Reviewing INTC’s Technical Chart And Quant Factor Grades
After suffering a catastrophic decline in 2021-22, Intel’s stock appears to be forming a Stage-1 base in the $24-32 range since September 2022.
Technically, Intel’s stock recently got rejected from the upper end of this base, and a re-test of the lower end of the base could materialize in the near term. In the event of a deep recession, Intel may go lower; however, if we get a soft or softish landing then the downside is probably capped at ~$24.
According to SA’s Quant Rating system, Intel is rated 3.25/5, with strong grades for Valuation (“A”) and Profitability (“A+”) being offset by weak grades for Growth (“F”), Momentum (“D+”), and Revisions (“D+”). In my view, Intel’s Profitability grade is set to deteriorate over the coming quarters as earnings turn negative in 2023, and with negative or depressed earnings, Intel’s relative valuation will suffer too. Hence, I think Intel’s quant factor grades are headed from “Hold” to “Sell” rating in the next 6-12 months. This is why I do not like Intel as a near-term buy.
Intel’s Dividend Is Not Under Serious Threat For Now, But Things Could Change Quickly
Due to a sharp decrease in its stock during 2022, Intel’s dividend yield has spiked up to 5.6%, which is relatively high in the technology complex. While Intel’s dividend yield seems enticing, a sharp rise in dividend yield generally represents the increased risk of a dividend cut.
As we know, Intel is going through a heavy CAPEX spending cycle, with ~$27B spent on PP&E in the last twelve months. During this transitionary period, a sharp drop in revenues, margins, and operating cash flows has resulted in a complicated cash-burn situation at Intel.
In Q4, Intel generated a positive FCF of $3.1B and paid $1.5B in dividends. However, in the last twelve months, Intel reported negative free cash flows of -$13.3B, and management’s latest commentary suggests that Intel is set to report negative free cash flows for the first half of 2023 too.
As you can see on the chart above, Intel’s financial debt is rising and its cash position is dwindling, causing the net financial debt to shoot higher. Given the uncertain macroeconomic environment and Intel’s ongoing investment cycle, the management may be forced to cut dividends in the second half of 2023 (especially if we end up in a recession). Hence, if you are looking to buy Intel solely for the purpose of earning a dividend, you may want to look elsewhere.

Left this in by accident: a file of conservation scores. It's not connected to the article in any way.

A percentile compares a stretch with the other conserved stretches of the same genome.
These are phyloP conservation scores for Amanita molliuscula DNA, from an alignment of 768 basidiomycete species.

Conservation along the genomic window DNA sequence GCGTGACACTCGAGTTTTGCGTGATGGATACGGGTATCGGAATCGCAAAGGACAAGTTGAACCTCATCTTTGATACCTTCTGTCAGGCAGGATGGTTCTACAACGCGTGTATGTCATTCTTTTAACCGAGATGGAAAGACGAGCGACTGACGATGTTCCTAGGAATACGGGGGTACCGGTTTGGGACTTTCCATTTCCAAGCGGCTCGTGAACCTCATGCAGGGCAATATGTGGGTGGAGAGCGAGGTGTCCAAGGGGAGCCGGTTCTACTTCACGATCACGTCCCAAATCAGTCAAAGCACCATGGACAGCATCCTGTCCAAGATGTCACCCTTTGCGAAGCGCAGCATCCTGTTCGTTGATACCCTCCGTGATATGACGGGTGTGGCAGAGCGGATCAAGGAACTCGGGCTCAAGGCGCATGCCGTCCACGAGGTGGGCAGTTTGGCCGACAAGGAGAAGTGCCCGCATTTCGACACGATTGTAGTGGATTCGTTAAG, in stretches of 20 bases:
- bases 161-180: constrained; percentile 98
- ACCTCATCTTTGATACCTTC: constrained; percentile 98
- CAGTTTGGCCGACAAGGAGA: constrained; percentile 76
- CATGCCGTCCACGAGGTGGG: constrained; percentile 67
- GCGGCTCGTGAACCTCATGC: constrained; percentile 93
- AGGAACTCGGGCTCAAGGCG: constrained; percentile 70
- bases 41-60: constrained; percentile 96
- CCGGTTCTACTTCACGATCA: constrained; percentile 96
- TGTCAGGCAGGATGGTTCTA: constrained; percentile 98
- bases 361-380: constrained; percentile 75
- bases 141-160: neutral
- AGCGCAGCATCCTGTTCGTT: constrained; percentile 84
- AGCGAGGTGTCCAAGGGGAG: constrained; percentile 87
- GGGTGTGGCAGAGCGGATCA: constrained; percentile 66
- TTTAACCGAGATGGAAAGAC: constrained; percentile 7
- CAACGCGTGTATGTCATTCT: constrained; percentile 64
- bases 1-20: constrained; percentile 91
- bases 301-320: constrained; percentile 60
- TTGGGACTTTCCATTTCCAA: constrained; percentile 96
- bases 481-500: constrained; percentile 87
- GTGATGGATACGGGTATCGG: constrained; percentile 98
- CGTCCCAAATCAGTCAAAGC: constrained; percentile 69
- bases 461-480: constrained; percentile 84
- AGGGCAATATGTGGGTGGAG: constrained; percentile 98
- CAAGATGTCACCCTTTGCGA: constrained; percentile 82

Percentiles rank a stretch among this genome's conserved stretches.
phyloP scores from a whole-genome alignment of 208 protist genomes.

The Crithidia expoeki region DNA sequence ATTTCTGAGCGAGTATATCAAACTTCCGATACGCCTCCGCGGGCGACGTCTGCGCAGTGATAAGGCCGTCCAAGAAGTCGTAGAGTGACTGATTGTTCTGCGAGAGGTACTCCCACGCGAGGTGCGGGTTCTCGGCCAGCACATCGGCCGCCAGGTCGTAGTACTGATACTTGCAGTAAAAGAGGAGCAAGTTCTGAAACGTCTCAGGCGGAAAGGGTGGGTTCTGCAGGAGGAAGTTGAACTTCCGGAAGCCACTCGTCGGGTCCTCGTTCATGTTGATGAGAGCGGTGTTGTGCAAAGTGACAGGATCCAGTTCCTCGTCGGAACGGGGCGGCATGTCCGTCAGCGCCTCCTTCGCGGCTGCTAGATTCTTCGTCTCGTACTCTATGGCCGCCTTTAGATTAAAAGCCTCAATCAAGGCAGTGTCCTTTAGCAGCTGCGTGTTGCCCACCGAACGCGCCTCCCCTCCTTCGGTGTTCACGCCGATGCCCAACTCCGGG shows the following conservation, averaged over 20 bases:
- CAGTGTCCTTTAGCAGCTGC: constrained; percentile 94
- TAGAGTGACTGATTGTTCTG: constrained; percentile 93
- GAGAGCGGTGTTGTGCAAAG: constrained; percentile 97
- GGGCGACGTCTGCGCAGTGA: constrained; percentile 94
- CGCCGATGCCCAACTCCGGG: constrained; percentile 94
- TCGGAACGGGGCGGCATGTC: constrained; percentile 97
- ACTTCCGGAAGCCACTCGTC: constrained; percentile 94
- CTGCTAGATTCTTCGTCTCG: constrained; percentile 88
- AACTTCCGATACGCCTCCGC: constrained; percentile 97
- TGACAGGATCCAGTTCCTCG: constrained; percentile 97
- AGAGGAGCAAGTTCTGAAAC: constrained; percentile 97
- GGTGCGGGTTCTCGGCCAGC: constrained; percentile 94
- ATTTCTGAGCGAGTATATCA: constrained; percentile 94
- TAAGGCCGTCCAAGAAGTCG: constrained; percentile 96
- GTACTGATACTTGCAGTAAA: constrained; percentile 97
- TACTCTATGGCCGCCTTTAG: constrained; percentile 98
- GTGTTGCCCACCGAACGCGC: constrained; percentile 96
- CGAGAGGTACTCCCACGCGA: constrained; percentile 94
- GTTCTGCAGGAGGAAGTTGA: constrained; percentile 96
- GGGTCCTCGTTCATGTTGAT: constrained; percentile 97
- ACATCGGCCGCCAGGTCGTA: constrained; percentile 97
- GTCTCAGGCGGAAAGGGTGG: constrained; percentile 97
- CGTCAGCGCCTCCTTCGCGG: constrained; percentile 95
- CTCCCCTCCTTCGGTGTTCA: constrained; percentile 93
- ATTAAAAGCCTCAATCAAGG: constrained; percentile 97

Despite an obvious deterioration in financial performance, Intel remains a company of national importance as the only scaled semiconductor manufacturer in the Western hemisphere. Given the uncertain macroeconomic environment, Intel’s financial performance is likely to remain in flux during 2023. However, Intel looks like a decent buy at current levels based on forward-looking valuations.
Intel’s stock is forming a base in the $24-32 range, and while I would prefer buying towards the bottom of this range, getting in here at ~$28 is fine too. Based on a mix of fundamental, quantitative, and technical analysis, I think Intel is a modest long-term buy at current levels. And I strongly prefer slow, staggered accumulation in this counter. If you are looking at Intel as a short-term buy or as a way to earn dividends in the near to medium term, I would urge you to look elsewhere!
Key Takeaway: I rate Intel a modest long-term “Buy” at $28.
Thanks for reading, and happy investing. Please share your thoughts, concerns, and/or questions in the comments section below.
Disclosure: I/we have a beneficial long position in the shares of INTC, AMD either through stock ownership, options, or other derivatives. I wrote this article myself, and it expresses my own opinions. I am not receiving compensation for it (other than from Seeking Alpha). I have no business relationship with any company whose stock is mentioned in this article.